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Financial Times: Case of ex-Shell chief could make life complicated for FSA

Financial Times: Case of ex-Shell chief could make life complicated for FSA

Thursday 28 July 2005

By Barney Jopson

Published: July 28 2005

The Financial Services Authority and headstrong business executives do not mix. Following a clash with Sir David Prosser, chief executive of Legal & General, at a tribunal earlier this year, the FSA this week crossed swords in the same place with Sir Philip Watts, former chairman of Royal Dutch Shell.

L&G’s criticism of a mis-selling case against it triggered an overhaul of FSA enforcement procedures announced last week. Sir Philip’s action has the potential to prompt even more change at the regulator.

At issue is the way the FSA handles cases of suspected wrongdoing that involve parallel investigations into both a company and its executives and can affect the reputations of all concerned.

The Shell case highlights a regulator’s conundrum, says David Scott, partner at Freshfields Bruckhaus Deringer, the law firm. “There is a tension between the rights under statute [of those being investigated] and the FSA’s enforcement desire to deal with cases as quickly as they can.”

Sir Philip’s beef stems from the FSA’s decision to fine Royal Dutch Shell £17m last August for overstating its oil and gas reserves between 1998 and 2003, when he served in several senior executive roles.

The FSA is investigating separately the conduct of Sir Philip, who resigned last March, but has never had charges brought against him. He says the regulator’s findings were flawed and this week called on it to give him a chance to clear his name.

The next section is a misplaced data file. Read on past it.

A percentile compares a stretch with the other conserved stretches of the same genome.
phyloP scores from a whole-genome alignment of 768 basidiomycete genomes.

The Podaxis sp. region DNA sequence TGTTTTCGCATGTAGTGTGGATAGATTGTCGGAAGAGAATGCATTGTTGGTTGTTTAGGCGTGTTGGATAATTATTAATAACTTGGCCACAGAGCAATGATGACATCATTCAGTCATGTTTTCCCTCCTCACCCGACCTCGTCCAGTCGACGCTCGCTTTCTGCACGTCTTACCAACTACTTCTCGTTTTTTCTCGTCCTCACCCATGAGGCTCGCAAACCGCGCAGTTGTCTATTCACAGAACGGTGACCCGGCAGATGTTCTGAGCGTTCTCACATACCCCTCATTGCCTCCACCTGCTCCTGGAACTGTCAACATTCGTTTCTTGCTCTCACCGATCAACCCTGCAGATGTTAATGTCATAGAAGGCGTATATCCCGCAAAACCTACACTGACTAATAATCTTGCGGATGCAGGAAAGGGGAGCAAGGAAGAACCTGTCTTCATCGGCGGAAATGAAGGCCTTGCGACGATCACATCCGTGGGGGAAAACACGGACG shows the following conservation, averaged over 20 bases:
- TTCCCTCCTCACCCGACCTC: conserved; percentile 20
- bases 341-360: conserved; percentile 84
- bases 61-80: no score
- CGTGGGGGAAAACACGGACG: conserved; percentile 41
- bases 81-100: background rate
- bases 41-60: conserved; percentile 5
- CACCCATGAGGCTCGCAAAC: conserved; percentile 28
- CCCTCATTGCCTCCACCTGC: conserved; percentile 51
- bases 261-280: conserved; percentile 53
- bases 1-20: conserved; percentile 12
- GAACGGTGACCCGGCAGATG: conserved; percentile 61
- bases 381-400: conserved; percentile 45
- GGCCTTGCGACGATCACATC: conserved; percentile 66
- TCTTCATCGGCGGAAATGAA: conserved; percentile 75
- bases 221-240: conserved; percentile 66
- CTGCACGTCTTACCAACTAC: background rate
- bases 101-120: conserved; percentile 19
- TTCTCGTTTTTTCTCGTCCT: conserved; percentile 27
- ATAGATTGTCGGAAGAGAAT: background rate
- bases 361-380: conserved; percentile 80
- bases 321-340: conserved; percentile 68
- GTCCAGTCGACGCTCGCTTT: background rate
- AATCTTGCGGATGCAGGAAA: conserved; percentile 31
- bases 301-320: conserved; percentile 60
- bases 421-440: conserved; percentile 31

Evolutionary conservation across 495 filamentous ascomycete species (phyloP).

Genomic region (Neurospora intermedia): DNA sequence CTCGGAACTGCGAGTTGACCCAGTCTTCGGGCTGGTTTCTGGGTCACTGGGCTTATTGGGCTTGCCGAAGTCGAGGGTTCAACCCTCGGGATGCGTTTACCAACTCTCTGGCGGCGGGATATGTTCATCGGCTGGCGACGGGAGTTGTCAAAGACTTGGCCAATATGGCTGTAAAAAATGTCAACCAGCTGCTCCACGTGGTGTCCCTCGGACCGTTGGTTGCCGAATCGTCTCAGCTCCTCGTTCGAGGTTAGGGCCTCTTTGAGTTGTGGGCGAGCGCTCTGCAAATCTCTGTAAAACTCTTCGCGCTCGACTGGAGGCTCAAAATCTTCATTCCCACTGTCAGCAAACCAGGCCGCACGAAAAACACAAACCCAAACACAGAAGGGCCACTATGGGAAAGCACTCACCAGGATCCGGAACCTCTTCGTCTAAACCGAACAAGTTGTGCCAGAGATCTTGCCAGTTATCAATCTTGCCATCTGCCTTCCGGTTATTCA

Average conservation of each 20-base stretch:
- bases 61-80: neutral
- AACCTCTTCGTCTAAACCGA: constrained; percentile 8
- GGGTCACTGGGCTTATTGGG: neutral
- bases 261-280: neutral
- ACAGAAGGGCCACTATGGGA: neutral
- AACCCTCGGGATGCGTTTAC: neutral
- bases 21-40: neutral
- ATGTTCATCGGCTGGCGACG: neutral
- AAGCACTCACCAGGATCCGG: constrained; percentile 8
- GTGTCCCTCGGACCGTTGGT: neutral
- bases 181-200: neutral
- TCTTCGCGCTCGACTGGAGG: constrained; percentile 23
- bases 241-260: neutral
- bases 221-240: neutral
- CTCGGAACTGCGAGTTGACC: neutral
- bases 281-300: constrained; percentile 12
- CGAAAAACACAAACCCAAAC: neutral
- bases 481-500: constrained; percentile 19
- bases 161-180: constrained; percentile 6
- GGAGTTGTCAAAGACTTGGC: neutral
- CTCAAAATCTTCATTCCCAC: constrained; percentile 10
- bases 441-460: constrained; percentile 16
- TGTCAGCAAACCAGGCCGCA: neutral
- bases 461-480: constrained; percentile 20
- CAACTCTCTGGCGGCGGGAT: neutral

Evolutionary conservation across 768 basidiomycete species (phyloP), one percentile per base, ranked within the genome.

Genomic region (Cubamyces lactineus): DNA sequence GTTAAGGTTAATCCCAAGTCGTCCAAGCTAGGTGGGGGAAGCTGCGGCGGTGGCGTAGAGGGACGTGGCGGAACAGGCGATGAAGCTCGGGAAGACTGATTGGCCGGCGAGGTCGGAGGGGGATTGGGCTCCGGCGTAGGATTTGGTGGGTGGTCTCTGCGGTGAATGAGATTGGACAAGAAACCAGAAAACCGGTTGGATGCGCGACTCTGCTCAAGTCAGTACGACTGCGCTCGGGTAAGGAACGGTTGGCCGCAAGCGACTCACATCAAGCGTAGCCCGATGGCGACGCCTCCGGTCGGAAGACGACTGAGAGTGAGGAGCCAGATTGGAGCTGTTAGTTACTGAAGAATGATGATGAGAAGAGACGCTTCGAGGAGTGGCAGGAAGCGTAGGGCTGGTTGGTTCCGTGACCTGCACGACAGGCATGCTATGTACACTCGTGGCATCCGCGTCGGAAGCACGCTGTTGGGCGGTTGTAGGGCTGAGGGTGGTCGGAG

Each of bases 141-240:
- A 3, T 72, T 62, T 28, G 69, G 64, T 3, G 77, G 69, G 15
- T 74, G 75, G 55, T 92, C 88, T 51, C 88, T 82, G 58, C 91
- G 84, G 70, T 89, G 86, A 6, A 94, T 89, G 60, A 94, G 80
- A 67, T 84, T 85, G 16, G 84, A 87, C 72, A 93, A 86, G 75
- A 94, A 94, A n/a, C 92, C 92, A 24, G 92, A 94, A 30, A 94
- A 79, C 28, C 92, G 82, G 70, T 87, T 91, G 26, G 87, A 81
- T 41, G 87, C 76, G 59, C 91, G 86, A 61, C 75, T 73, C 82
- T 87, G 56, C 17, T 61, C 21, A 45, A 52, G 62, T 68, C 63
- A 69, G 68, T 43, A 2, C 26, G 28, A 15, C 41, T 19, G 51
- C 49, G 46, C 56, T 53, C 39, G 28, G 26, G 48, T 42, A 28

The former chairman was not named in the FSA’s final penalty notice against Shell, but his lawyers said at a one-day hearing on Monday he was “identified and prejudiced” because informed observers knew he had been a senior executive.

People identified in decision notices have the right to challenge them before they are published. However, in this case the FSA did not provide Sir Philip with a copy.

The FSA retorted that those “third party” rights had never been engaged. “There is simply no reference to, or singling out of, any individual at all,” says a document from the regulator’s lawyers. “All criticisms are made at the level of corporate personality.”

The tribunal closed after Monday’s hearing to make its decision, but it is not clear when that will be announced. If the FSA wins, it will be able to continue enforcement work against companies and individuals at different speeds – subject to reforms unveiled last week to improve transparency and fairness.

But if Sir Philip is victorious, FSA disciplinary proceedings could become more complicated with many decision notices sent to several parties for checking.

Robert Turner, partner at Simmons & Simmons, the law firm, says the FSA would face the choice of a drawn-out enforcement process or reaching a quick public resolution without pursuing people.

“There is some pressure on the FSA to hold individuals to account. There has been a lot of talk about doing so, but little to show for it,” he says. “If Sir Philip wins, doing [that] is going to be a problem.”

A victory for Sir Philip could also be a source of concern for companies. To help consign its troubles to the past, Shell chose to settle with the FSA last year without admitting or denying the regulator’s findings.

But Neil Mirchandani, partner at Lovells notes that Sir Philip’s action has revived memories of the case. “There is a dichotomy between companies wanting to make a clean break and the interests of legacy management who want to defend their reputations,” he says.

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